LHR Terminal 4 April 2003 BA 747s racked up at LHR Terminal 4

Executive Club Gold Level

Gold Level Executive club welcome pack Jan 2007 Gold Level Executive club welcome pack
Gold is equivalent to One World Emerald Level. It can be achieved at 1500 tier points in your membership year.

There used to be a level of only 800 tier points for Gold (quite a bargain) if you are a resident of mainland Europe, and some old members will continue to need only this level until late 2014. This is known among frequent flyers as the "Eurocheat".

Normally it is virtually impossible to get to this level unless you travel on a very regular basis in Club World - it'll take 3 trips in First to Australia to get here. This is very much the Gold Standard of Frequent Flyer Tiers, because it is such hard work to achieve it, and it generally respected worlwide as one of the hardest Frequent Flyer cards to obtain. The irony is, it is 'only' gold coloured, which in most Frequent Flyer schemes has only a low rank: with American Airlines for example, it is just one up from base (oneworld Bronze) while at Qantas it is a middle rank. Make no mistake however, Gold at BA is very hard to obtain; far harder than the same level at Qantas or AA.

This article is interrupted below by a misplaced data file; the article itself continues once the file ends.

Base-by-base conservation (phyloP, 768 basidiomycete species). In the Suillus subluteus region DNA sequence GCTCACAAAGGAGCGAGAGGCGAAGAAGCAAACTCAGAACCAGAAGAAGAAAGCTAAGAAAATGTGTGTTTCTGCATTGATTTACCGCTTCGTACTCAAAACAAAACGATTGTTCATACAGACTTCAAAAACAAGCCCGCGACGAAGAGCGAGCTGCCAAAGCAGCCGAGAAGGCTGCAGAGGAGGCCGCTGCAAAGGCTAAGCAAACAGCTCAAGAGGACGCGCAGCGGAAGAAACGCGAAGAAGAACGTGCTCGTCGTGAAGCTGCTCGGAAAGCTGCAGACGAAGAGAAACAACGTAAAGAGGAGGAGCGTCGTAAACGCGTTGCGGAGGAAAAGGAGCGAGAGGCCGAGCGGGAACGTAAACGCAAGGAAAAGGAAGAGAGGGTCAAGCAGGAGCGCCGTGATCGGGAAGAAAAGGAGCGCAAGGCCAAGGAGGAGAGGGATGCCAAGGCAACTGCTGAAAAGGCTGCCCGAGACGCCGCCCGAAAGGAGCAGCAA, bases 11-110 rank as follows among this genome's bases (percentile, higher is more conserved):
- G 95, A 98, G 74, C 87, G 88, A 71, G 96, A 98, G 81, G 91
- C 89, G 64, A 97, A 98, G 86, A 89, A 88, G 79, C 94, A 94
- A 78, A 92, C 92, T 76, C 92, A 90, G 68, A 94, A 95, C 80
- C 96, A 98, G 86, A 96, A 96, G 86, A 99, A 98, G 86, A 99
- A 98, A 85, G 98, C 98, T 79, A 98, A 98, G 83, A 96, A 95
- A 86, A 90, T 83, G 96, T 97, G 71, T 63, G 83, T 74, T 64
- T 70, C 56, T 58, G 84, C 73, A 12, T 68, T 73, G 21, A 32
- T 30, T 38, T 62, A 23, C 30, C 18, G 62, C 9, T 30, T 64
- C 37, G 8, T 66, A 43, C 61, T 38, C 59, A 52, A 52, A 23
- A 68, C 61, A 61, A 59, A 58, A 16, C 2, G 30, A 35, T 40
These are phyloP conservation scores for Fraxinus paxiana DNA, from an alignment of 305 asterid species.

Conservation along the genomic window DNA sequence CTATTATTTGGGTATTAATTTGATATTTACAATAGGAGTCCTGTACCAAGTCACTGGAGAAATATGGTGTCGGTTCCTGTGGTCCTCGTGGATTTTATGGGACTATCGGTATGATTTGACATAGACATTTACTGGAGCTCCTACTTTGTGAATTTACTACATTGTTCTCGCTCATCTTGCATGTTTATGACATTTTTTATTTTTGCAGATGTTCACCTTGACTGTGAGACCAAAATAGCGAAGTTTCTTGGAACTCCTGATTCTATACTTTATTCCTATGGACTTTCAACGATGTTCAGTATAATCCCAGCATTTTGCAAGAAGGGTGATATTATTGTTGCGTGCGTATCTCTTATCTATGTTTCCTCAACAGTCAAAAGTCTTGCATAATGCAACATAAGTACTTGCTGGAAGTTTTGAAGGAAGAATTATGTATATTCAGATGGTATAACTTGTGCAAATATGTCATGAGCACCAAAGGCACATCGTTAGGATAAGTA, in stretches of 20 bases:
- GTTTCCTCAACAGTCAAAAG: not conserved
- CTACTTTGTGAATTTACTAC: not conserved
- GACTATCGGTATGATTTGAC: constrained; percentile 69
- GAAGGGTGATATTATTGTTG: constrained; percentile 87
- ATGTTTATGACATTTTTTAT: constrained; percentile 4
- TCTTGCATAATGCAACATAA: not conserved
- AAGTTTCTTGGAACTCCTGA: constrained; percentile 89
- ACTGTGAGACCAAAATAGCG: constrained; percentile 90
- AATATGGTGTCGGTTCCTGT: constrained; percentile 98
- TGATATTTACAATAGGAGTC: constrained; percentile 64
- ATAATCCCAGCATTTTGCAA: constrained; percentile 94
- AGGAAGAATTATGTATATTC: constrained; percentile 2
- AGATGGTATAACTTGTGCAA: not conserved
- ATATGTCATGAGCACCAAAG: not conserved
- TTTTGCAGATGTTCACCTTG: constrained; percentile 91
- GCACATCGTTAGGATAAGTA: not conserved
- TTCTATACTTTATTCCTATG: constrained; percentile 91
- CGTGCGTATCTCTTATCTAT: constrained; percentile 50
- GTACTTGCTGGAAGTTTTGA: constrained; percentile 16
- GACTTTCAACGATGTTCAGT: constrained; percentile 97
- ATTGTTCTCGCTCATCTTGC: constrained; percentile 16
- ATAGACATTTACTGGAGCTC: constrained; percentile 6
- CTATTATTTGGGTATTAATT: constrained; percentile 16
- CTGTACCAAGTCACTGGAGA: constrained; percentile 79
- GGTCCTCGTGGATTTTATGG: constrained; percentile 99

Golds get an additional "special" Gold availability for premium award seats. Golds can opt to pay 200% of the normal redemption amount for a seat even if no redemption buckets are available. (Note that this cannot be combined with other offers suchs as Amex 2-4-1 or GUF2).

Dusseldorf, Newspaper bins, April 2005 Newspapers will be on the airbridge, except at LGW

At 2500 and again at 3500 tier points (2000 for European members), a BA gold member earns one upgrade voucher. They allow the upgrade of the member and one person to the next cabin for a return trip on any BA flight and can be used on any ticket, even cheap economy tickets.